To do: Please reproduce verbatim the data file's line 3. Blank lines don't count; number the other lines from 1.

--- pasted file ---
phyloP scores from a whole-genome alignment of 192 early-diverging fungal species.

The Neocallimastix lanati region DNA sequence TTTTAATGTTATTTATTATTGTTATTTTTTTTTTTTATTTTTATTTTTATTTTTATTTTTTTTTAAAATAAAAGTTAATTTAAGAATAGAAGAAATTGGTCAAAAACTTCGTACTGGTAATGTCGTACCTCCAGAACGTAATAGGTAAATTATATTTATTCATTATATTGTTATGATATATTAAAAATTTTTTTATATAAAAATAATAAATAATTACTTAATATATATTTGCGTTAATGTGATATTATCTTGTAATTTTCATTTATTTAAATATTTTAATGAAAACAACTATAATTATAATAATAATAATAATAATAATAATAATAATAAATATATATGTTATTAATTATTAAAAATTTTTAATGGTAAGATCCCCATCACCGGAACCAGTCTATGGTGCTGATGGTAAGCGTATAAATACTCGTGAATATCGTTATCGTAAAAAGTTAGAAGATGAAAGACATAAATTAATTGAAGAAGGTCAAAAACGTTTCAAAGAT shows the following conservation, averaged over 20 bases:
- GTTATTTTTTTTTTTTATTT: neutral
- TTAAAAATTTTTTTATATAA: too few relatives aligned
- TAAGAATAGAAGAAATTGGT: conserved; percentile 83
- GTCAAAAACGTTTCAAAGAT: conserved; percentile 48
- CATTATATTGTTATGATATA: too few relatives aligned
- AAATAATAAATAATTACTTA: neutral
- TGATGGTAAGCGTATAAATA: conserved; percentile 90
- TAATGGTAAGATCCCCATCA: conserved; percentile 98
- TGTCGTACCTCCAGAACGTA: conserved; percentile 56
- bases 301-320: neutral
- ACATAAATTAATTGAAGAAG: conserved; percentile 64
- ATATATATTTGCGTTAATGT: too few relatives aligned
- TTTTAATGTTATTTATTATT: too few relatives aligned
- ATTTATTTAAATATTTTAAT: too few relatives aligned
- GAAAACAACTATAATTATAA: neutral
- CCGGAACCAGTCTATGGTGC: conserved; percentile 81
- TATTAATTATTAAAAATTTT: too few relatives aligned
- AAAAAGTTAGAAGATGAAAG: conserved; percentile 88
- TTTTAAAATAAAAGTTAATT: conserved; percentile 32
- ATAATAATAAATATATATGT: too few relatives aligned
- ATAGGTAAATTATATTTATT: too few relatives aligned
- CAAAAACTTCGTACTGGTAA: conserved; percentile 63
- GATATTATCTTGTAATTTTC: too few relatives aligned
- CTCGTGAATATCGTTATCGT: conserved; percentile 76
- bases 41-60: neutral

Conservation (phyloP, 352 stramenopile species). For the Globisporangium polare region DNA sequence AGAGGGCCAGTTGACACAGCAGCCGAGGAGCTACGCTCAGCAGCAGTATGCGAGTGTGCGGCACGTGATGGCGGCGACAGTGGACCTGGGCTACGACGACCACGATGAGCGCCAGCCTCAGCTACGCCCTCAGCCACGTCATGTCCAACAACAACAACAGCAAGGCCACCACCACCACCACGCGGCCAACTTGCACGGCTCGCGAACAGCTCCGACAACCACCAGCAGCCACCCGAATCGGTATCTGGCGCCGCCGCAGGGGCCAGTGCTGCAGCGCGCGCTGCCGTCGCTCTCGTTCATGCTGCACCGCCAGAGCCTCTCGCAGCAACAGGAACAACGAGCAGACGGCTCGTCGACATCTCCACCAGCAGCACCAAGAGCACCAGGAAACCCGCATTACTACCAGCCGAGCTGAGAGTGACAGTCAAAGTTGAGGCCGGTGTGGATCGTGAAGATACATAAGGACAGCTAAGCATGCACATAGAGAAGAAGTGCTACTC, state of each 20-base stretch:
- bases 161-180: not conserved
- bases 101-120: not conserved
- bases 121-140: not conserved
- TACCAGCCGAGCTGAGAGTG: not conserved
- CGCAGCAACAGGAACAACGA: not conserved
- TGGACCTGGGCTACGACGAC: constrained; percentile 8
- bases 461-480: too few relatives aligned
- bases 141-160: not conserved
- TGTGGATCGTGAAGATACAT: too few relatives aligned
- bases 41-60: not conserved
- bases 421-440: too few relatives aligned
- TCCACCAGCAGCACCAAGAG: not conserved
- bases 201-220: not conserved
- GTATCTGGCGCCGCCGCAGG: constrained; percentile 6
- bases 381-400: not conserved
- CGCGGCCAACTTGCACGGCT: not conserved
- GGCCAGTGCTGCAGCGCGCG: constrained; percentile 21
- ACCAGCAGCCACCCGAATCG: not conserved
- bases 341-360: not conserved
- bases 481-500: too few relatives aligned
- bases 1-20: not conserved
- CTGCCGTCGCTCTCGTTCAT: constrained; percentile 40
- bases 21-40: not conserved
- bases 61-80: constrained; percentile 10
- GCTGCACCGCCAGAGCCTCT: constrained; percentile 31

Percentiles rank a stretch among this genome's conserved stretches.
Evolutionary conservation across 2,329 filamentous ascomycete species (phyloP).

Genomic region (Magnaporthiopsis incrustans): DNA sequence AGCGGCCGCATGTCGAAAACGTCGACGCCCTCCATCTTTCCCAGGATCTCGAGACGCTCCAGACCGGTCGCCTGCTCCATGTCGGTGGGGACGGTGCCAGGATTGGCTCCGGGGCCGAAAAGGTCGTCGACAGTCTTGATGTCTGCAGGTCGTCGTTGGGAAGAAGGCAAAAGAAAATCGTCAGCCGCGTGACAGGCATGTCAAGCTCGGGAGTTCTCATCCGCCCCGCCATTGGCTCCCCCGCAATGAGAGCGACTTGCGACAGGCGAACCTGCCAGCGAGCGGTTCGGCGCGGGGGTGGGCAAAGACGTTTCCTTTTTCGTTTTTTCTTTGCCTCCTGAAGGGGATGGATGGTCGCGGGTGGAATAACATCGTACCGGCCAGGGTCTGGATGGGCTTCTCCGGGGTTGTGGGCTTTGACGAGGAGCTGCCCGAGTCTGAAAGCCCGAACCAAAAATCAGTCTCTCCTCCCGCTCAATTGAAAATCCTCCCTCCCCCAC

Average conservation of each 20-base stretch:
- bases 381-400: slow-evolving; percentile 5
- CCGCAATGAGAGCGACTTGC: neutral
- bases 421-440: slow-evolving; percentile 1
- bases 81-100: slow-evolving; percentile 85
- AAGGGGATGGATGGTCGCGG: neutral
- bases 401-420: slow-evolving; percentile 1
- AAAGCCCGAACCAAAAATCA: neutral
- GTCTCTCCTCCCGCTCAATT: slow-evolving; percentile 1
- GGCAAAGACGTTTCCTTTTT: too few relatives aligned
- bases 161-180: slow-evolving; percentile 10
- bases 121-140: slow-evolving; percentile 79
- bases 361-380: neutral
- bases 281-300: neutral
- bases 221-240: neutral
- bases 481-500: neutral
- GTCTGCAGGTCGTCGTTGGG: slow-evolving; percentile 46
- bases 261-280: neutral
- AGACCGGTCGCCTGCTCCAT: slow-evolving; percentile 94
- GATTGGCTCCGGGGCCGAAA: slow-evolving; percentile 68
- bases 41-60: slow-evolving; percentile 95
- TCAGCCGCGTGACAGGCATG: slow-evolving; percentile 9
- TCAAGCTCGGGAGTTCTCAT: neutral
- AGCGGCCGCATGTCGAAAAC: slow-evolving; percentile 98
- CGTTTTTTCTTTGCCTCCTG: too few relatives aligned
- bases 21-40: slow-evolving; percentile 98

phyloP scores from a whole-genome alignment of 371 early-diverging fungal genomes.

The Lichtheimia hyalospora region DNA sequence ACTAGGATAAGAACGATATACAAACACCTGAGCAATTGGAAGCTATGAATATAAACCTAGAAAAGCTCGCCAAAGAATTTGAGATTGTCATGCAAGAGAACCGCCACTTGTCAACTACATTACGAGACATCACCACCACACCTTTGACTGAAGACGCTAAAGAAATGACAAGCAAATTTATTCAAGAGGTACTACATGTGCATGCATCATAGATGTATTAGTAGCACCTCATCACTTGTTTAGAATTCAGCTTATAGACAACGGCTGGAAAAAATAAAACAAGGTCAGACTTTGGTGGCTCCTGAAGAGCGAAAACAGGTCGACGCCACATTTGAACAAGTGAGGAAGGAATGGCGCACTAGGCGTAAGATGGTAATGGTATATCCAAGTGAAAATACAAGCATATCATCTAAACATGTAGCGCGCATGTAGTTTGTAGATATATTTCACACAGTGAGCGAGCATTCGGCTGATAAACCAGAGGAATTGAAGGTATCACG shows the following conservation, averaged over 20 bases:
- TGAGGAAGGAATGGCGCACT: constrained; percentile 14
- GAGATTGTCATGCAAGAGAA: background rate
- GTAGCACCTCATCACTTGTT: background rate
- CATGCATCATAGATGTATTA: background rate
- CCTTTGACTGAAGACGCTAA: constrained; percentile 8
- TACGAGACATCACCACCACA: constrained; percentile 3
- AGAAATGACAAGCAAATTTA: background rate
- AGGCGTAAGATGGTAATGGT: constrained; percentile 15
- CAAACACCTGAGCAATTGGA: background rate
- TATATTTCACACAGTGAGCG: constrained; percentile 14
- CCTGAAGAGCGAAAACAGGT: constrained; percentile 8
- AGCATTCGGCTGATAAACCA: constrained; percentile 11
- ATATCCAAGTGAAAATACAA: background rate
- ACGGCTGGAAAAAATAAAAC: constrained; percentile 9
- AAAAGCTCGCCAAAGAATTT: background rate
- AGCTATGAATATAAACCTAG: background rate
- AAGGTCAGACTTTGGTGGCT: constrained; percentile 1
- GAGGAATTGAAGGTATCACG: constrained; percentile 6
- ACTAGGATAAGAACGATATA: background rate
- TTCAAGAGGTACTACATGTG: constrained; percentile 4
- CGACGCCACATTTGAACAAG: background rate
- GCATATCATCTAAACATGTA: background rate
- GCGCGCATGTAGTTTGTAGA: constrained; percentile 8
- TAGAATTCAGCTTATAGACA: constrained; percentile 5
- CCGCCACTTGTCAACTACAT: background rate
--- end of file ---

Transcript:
- GTTATTTTTTTTTTTTATTT: neutral